Clarke County School Superintendent Demond Means backed down from his plan to cut grants for individual schools in his fiscal 2020 budget. Instead, he cut funding for social/emotional learning staff and restorative justice. That didn’t sit well with some school board members, who passed the budget nonetheless.
Board members supported Means’ plan to hire more counselors, social workers and behavioral specialists, but balked at cutting two-thirds of the $450,000 in grant funding available to local school governance teams. Just hours before the June 13 meeting where the board was scheduled to vote on the budget, he submitted a new plan that restored funding for LSGT grants, but included fewer SEL staff and diverted federal funds away from restorative justice programs.
The board was not allowed to change Means’ budget proposal, but only vote it up or down. If the board rejected it, Means had said he would withhold $3,000 raises for teachers.
Member Greg Davis asked if funding earmarked for central office staff and professional services could be used to fund LSGT grants, SEL staff and restorative justice. Means said no.
Davis was the lone board member to vote against the budget. “I will not fall prey to Solomon’s wisdom and cut the baby in half,” he said. Means called the comment “inflammatory language.”
Board members were clearly caught off-guard by the new budget proposal. Kara Dyckman said Means had sent six options in previous days before changing course the afternoon of the meeting. Frances Berry asked for a 10-minute break to think about the new proposal. Charles Worthy objected, saying the board should vote now. “I’m doing due diligence, Mr. Worthy,” Berry told him.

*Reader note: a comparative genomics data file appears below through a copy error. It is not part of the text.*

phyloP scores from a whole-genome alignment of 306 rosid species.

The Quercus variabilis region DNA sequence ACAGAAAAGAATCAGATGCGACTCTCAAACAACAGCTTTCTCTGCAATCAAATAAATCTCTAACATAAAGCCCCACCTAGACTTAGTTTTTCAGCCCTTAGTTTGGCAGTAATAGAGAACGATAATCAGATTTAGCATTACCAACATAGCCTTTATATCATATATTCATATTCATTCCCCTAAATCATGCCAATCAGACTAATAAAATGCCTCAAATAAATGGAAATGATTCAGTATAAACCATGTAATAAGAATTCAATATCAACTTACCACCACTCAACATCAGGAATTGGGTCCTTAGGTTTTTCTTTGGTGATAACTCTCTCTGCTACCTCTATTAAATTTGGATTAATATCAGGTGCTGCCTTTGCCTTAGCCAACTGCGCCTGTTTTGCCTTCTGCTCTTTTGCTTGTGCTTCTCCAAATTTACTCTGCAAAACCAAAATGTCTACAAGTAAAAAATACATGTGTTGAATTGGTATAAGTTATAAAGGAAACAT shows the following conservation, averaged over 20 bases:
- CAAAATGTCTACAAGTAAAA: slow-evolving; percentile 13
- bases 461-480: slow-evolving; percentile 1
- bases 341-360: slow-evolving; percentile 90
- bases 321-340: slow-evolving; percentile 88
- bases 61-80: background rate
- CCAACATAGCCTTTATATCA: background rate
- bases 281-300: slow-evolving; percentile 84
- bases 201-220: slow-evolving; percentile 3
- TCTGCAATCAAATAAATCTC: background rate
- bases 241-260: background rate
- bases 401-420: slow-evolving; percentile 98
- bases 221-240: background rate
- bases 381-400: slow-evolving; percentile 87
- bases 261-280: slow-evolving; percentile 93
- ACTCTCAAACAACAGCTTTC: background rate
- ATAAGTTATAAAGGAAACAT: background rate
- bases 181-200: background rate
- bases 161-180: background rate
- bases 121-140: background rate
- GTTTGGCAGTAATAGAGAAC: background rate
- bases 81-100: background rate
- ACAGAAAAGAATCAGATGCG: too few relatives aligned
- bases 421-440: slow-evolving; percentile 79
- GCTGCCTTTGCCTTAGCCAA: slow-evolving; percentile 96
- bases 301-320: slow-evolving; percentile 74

When questioned again about why he wants to spend $100,000 to hire an assistant police chief, Means said he wants to “pivot away” from using Athens-Clarke County school resource officers. Eventually, he said he wants to use the $325,000 CCSD pays ACCPD for five officers to hire three officers who work for CCSD and are trained in restorative justice and de-escalation. Dyckman said that cutting funding for restorative justice training, as Means proposed, is contrary to his goal in replacing school resource officers. Means said that carryover funds may be available, and that LSGTs can apply for grants to fund the training. But Linda Davis—participating by phone from out of town—said relying on LSGT grants could put different schools on different footing, noting that many local families are transient and change schools often.
Means also reviewed the process for hiring principals with the board during the nearly five-hour meeting. He addressed his controversial hire to run Alps Road Elementary, Natosha Harris, who withdrew a few days after the board approved her hiring as part of a package of personnel recommendations June 6. Parents had noted on social media that Harris, like Means, is from Milwaukee, and is a Facebook friend and sorority sister of Means’ wife.
Means said he was disappointed that Harris withdrew and blamed it on “external stress.” He denied knowing Harris and said that people had implied he worked for Milwaukee public schools, which is false. (He came to Athens from Mequon-Thiensville, an affluent suburb, and also ran Milwaukee’s “turnaround district.”)
“Mrs. Means was an educator within Milwaukee Public Schools for more than 20 years,” CCSD communications director Mary Walsh Wickwire told Flagpole. “She has crossed paths with countless talented professionals in her work. This does not mean that she is ‘friends’ with every member of Alpha Kappa Alpha Sorority Incorporated or all educators who work in Milwaukee Public Schools. This is an important distinction that should be shared with the public.”
Means called the social media commentary surrounding Harris’ hiring a “bloodsport” and lashed out at his critics. “When my wife is pulled into this, I have a problem,” he said. “I think it speaks to the toxic culture, and I hope some sources apologize.”